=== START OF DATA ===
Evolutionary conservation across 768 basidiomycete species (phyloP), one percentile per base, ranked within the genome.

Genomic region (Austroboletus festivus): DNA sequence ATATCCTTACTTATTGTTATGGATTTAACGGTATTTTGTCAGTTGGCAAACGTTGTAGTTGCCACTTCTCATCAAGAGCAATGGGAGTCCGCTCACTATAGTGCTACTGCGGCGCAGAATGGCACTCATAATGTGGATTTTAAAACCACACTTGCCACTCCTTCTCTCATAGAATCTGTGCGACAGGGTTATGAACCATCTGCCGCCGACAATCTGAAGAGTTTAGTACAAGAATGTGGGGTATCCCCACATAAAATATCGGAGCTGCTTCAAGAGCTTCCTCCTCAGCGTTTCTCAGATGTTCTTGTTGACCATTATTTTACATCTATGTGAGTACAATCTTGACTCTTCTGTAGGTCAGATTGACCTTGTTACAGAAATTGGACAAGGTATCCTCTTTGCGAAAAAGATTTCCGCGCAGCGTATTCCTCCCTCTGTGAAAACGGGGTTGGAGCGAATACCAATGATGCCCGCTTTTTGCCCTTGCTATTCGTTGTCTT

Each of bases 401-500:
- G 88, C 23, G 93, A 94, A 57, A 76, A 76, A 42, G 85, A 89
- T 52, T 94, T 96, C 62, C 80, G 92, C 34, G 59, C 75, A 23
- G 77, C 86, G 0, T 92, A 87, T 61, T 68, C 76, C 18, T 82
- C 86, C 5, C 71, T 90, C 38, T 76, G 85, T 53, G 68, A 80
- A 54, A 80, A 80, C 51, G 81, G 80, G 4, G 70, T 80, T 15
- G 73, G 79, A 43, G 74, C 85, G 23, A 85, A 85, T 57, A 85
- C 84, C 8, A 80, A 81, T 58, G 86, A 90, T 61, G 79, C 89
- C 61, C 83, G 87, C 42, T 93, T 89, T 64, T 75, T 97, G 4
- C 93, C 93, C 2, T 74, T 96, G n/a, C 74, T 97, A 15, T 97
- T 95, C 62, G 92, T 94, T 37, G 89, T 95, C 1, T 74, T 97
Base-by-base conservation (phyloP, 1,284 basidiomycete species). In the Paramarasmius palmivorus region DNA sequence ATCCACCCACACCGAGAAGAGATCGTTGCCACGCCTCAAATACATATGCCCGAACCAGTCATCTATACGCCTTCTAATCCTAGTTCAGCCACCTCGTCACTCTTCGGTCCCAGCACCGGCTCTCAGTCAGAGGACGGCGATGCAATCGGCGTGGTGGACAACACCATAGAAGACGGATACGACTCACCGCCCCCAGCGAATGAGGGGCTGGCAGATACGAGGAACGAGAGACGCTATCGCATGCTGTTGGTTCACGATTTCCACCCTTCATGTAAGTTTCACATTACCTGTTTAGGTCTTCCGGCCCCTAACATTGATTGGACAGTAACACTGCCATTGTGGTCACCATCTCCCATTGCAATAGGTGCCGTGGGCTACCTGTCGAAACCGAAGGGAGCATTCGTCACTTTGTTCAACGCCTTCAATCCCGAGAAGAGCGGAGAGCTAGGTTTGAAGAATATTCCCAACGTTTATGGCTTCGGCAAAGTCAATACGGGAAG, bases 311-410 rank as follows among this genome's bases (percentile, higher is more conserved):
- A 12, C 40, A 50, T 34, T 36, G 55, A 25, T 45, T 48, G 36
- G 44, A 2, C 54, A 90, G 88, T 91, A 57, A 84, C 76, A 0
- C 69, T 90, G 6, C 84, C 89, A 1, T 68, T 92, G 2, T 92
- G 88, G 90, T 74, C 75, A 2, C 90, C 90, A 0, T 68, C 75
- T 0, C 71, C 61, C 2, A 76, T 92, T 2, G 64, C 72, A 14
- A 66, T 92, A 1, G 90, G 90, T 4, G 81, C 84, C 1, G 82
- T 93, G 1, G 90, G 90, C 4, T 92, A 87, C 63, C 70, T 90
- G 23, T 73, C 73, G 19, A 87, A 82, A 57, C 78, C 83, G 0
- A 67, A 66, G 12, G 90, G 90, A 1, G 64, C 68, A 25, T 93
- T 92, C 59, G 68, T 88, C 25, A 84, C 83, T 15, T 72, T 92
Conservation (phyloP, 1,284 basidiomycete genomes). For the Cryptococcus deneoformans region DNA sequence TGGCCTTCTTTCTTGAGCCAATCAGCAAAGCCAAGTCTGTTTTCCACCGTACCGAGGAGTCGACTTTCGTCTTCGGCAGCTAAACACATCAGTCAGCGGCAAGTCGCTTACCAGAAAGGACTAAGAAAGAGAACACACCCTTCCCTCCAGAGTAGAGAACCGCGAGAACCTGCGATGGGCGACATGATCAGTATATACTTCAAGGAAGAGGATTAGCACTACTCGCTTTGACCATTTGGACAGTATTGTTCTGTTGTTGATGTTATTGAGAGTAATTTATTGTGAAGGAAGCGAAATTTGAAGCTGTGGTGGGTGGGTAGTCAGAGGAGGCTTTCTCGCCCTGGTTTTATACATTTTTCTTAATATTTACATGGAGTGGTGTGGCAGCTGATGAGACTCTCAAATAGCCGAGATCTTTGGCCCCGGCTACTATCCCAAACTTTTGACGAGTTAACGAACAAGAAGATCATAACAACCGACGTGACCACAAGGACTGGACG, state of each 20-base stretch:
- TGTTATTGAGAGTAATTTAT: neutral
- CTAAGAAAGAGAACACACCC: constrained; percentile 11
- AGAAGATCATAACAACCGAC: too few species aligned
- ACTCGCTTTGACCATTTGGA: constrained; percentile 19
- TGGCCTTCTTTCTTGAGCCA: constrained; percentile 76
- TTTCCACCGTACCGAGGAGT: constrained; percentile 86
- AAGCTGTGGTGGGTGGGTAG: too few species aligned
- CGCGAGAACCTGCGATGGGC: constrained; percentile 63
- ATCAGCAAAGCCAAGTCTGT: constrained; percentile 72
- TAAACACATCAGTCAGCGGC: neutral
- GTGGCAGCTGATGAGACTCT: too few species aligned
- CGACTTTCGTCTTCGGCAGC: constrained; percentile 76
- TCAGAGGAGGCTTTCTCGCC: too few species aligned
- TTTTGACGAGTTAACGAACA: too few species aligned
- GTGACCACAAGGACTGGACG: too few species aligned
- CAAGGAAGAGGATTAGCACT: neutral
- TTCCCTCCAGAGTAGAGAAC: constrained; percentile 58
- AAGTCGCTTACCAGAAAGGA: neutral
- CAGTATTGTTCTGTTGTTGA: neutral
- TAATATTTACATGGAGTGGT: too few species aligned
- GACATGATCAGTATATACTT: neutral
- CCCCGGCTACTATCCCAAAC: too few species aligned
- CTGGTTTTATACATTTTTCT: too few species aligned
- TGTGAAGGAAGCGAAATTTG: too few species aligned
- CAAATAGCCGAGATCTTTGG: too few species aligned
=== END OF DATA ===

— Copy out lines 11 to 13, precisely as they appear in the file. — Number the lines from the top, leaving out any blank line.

- C 61, C 83, G 87, C 42, T 93, T 89, T 64, T 75, T 97, G 4
- C 93, C 93, C 2, T 74, T 96, G n/a, C 74, T 97, A 15, T 97
- T 95, C 62, G 92, T 94, T 37, G 89, T 95, C 1, T 74, T 97